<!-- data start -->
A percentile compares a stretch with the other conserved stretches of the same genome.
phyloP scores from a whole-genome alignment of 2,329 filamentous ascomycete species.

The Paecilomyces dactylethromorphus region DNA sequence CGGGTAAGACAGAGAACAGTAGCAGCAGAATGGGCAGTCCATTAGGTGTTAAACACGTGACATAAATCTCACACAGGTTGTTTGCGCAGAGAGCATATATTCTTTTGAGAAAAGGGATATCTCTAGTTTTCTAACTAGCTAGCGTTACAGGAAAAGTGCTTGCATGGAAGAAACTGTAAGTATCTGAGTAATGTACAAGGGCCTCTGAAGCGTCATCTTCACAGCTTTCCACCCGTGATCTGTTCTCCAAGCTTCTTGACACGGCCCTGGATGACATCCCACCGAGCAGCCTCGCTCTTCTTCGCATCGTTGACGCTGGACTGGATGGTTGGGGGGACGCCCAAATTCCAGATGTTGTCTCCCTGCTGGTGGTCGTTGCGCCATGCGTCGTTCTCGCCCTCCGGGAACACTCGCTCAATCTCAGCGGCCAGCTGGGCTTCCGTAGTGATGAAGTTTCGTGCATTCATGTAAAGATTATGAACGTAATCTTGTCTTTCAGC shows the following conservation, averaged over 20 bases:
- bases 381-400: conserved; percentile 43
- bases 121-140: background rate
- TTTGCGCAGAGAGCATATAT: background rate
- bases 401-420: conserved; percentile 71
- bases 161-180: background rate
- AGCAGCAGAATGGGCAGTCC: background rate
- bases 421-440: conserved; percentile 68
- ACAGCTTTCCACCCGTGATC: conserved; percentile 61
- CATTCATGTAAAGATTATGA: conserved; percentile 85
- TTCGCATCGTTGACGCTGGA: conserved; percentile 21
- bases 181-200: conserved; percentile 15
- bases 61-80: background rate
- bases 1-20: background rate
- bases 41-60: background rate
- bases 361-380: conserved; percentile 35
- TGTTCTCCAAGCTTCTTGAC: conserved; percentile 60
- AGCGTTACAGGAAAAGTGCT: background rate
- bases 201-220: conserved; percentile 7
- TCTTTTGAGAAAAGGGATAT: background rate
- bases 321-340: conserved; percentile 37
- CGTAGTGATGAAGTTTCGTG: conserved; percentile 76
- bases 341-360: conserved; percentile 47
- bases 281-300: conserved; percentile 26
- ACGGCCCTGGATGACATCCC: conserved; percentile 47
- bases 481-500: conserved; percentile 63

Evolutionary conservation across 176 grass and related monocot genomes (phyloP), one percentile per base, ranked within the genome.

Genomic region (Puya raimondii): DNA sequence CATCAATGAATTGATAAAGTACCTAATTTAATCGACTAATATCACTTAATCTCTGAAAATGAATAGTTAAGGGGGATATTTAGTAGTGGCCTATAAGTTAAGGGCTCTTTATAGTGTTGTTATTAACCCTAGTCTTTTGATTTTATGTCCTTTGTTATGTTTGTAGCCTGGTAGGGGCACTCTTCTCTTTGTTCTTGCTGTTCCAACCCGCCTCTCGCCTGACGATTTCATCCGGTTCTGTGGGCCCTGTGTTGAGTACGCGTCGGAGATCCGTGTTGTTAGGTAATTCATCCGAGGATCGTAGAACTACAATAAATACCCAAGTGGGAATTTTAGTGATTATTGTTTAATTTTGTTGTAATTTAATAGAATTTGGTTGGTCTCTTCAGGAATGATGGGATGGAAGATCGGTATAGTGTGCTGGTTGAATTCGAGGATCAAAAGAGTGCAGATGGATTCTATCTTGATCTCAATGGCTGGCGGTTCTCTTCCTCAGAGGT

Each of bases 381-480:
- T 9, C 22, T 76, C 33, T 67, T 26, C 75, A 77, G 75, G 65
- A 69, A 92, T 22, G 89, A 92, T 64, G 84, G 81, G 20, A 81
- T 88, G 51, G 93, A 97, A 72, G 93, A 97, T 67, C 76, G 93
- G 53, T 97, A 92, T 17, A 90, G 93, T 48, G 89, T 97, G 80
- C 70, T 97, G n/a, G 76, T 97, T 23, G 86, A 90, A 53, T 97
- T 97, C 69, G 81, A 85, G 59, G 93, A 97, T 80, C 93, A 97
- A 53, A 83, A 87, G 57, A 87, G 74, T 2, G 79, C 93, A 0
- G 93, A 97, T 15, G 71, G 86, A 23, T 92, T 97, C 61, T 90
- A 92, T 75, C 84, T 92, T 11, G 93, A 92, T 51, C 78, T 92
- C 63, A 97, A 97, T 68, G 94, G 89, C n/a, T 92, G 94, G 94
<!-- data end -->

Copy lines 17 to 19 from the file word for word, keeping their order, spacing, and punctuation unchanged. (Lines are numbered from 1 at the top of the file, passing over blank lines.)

- bases 41-60: background rate
- bases 361-380: conserved; percentile 35
- TGTTCTCCAAGCTTCTTGAC: conserved; percentile 60